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I have created a simple railtie, adding a bunch of stuff to ActiveRecord:

  0 module Searchable
  1   class Railtie < Rails::Railtie
  2     initializer 'searchable.model_additions' do
  3       ActiveSupport.on_load :active_record do
  4         extend ModelAdditions
  5       end
  6     end
  7   end
  8 end

I require this file (in /lib) by adding the following line to config/environment.rb before the application is called:

require 'searchable'

This works great with my application and there are no major problems.

I have however encountered a problem with rake db:seed.

In my seeds.rb file, I read data in from a csv and populate the database. The problem I am having is that the additions I made to ActiveRecord don't get loaded, and seeds fails with a method_missing error. I am not calling these methods, but I assume that since seeds.rb loads the models, it tries to call some of the methods and that's why it fails.

Can anyone tell me a better place to put the require so that it will be included every time ActiveRecord is loaded (not just when the full application is loaded)? I would prefer to keep the code outside of my models, as it is code shared between most of my models and I want to keep them clean and DRY.

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Putting the extend there just adds it to ActiveRecord::Base.

When a model class is referenced, via Rails 3.1 autoloading/constant lookup, it will load the class. At that point, it is pure Ruby (nothing magic) as to what happens, basically. So I think you have at least a few options. The "bad" option that kind of does what you want it to hook into dependency loading. Maybe something like:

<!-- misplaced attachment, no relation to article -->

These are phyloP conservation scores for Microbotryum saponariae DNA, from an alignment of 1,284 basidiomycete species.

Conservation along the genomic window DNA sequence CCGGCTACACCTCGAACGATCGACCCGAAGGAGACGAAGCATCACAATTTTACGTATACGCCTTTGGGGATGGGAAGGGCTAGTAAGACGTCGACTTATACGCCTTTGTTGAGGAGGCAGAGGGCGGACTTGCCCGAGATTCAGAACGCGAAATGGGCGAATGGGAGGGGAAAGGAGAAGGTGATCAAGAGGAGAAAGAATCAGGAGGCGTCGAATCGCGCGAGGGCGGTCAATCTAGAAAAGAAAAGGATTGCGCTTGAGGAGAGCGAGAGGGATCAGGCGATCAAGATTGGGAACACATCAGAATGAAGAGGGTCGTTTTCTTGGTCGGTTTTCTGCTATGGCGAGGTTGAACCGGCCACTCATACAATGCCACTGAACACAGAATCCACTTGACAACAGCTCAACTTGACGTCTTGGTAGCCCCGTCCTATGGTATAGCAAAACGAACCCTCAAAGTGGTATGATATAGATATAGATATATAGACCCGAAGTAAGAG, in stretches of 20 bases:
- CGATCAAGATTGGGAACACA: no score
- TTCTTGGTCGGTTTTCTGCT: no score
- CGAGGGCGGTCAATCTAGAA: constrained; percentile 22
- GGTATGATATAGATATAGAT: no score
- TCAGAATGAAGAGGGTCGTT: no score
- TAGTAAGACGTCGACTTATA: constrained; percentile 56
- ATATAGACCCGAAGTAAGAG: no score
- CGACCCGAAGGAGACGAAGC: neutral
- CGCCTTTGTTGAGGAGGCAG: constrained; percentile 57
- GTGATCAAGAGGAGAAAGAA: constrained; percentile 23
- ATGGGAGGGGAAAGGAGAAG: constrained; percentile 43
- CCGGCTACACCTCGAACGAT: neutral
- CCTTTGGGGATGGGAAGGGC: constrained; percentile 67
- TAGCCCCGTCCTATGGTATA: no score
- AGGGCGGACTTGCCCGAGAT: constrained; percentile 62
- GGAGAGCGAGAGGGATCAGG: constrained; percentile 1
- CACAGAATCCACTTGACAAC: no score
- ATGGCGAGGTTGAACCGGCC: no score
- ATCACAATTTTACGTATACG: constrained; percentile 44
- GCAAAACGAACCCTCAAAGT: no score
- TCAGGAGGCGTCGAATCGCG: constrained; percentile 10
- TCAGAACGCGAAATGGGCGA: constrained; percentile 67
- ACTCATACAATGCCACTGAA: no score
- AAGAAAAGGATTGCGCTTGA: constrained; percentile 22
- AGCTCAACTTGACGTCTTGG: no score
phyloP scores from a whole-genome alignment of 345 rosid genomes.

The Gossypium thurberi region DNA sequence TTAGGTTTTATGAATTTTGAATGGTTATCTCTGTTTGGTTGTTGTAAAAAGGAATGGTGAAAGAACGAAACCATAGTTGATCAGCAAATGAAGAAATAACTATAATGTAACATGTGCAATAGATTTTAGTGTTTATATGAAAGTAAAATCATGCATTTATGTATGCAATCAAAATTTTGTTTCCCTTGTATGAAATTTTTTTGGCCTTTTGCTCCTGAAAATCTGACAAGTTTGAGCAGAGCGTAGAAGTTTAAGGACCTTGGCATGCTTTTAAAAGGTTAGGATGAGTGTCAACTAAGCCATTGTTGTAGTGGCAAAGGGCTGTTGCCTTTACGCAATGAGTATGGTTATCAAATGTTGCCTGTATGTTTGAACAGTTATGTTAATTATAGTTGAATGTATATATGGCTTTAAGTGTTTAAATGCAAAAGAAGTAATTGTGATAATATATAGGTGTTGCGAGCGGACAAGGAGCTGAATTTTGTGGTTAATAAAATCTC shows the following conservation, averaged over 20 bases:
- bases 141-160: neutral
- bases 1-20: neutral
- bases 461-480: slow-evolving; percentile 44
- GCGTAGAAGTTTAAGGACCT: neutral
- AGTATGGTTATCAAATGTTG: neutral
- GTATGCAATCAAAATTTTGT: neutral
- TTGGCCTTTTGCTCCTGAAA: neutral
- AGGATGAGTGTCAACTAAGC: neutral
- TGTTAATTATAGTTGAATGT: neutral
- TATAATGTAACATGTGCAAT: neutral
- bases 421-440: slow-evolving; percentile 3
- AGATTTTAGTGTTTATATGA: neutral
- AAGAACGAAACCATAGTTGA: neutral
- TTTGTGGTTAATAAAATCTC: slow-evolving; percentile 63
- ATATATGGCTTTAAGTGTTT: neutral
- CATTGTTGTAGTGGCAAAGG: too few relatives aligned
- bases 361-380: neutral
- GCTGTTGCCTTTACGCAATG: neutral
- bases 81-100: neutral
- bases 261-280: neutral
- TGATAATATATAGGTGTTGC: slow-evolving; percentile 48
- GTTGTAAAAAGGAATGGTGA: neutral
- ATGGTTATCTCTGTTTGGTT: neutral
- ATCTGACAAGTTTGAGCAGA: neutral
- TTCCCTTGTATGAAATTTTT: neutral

module ActiveSupport
  module Dependencies
    alias_method(:load_missing_constant_renamed_my_app_name_here, :load_missing_constant)
    def load_missing_constant(from_mod, const_name)
       # your include here if const_name = 'ModelName'
       # perhaps you could list the app/models directory, put that in an Array, and do some_array.include?(const_name)
       load_missing_constant_renamed_my_app_name_here(from_mod, const_name)

Another way to do it would be to use a Railtie like you were doing and add a class method to ActiveRecord::Base that then includes stuff, like:

module MyModule
  class Railtie < Rails::Railtie
    initializer "my_name.active_record" do
      ActiveSupport.on_load(:active_record) do
        # ActiveRecord::Base gets new behavior
        include ::MyModule::Something # where you add behavior. consider using an ActiveSupport::Concern

If using an ActiveSupport::Concern:

module MyModule
  module Something
    extend ActiveSupport::Concern

    included do
      # this area is basically for anything other than class and instance methods
      # add class_attribute's, etc.

    module ClassMethods
      # class method definitions go here

      def include_some_goodness_in_the_model
        # include or extend a module

    # instance method definitions go here

Then in each model:

class MyModel < ActiveRecord::Base




However, that isn't much better than just doing an include in each model, which is what I'd recommend.

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